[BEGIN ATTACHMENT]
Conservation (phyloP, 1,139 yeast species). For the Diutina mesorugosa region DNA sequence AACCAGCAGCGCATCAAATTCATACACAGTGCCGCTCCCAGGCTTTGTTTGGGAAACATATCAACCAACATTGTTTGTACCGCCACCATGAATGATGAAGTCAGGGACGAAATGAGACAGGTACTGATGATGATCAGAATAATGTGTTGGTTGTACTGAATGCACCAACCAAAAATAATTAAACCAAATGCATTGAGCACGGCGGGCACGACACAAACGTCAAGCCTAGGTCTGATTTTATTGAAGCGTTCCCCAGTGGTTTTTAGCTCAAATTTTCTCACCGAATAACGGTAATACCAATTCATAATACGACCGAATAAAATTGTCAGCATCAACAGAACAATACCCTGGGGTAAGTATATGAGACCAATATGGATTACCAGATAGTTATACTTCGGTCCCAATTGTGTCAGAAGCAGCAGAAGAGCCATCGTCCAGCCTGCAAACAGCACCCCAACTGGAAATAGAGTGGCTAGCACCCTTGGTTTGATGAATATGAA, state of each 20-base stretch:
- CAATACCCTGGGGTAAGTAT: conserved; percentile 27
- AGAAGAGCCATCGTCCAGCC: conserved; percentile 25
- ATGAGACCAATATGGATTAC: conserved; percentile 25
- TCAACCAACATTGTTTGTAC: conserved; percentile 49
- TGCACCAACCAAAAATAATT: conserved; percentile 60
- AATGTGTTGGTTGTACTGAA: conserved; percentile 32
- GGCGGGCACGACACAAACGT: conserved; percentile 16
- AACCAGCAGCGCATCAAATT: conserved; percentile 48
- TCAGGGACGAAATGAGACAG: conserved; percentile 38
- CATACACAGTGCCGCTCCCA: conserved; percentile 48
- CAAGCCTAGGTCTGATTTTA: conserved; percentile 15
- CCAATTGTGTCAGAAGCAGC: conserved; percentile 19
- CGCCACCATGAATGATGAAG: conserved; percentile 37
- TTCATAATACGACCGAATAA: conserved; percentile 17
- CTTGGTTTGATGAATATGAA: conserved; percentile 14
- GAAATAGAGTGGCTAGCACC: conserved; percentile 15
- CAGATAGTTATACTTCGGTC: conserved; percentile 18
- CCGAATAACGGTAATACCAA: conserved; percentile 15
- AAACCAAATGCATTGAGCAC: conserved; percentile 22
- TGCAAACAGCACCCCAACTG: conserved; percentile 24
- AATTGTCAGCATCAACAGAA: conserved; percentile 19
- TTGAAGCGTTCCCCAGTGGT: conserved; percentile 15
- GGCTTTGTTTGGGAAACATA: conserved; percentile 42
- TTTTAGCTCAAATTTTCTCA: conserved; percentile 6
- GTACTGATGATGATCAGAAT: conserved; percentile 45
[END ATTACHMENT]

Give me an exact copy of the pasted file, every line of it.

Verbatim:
Conservation (phyloP, 1,139 yeast species). For the Diutina mesorugosa region DNA sequence AACCAGCAGCGCATCAAATTCATACACAGTGCCGCTCCCAGGCTTTGTTTGGGAAACATATCAACCAACATTGTTTGTACCGCCACCATGAATGATGAAGTCAGGGACGAAATGAGACAGGTACTGATGATGATCAGAATAATGTGTTGGTTGTACTGAATGCACCAACCAAAAATAATTAAACCAAATGCATTGAGCACGGCGGGCACGACACAAACGTCAAGCCTAGGTCTGATTTTATTGAAGCGTTCCCCAGTGGTTTTTAGCTCAAATTTTCTCACCGAATAACGGTAATACCAATTCATAATACGACCGAATAAAATTGTCAGCATCAACAGAACAATACCCTGGGGTAAGTATATGAGACCAATATGGATTACCAGATAGTTATACTTCGGTCCCAATTGTGTCAGAAGCAGCAGAAGAGCCATCGTCCAGCCTGCAAACAGCACCCCAACTGGAAATAGAGTGGCTAGCACCCTTGGTTTGATGAATATGAA, state of each 20-base stretch:
- CAATACCCTGGGGTAAGTAT: conserved; percentile 27
- AGAAGAGCCATCGTCCAGCC: conserved; percentile 25
- ATGAGACCAATATGGATTAC: conserved; percentile 25
- TCAACCAACATTGTTTGTAC: conserved; percentile 49
- TGCACCAACCAAAAATAATT: conserved; percentile 60
- AATGTGTTGGTTGTACTGAA: conserved; percentile 32
- GGCGGGCACGACACAAACGT: conserved; percentile 16
- AACCAGCAGCGCATCAAATT: conserved; percentile 48
- TCAGGGACGAAATGAGACAG: conserved; percentile 38
- CATACACAGTGCCGCTCCCA: conserved; percentile 48
- CAAGCCTAGGTCTGATTTTA: conserved; percentile 15
- CCAATTGTGTCAGAAGCAGC: conserved; percentile 19
- CGCCACCATGAATGATGAAG: conserved; percentile 37
- TTCATAATACGACCGAATAA: conserved; percentile 17
- CTTGGTTTGATGAATATGAA: conserved; percentile 14
- GAAATAGAGTGGCTAGCACC: conserved; percentile 15
- CAGATAGTTATACTTCGGTC: conserved; percentile 18
- CCGAATAACGGTAATACCAA: conserved; percentile 15
- AAACCAAATGCATTGAGCAC: conserved; percentile 22
- TGCAAACAGCACCCCAACTG: conserved; percentile 24
- AATTGTCAGCATCAACAGAA: conserved; percentile 19
- TTGAAGCGTTCCCCAGTGGT: conserved; percentile 15
- GGCTTTGTTTGGGAAACATA: conserved; percentile 42
- TTTTAGCTCAAATTTTCTCA: conserved; percentile 6
- GTACTGATGATGATCAGAAT: conserved; percentile 45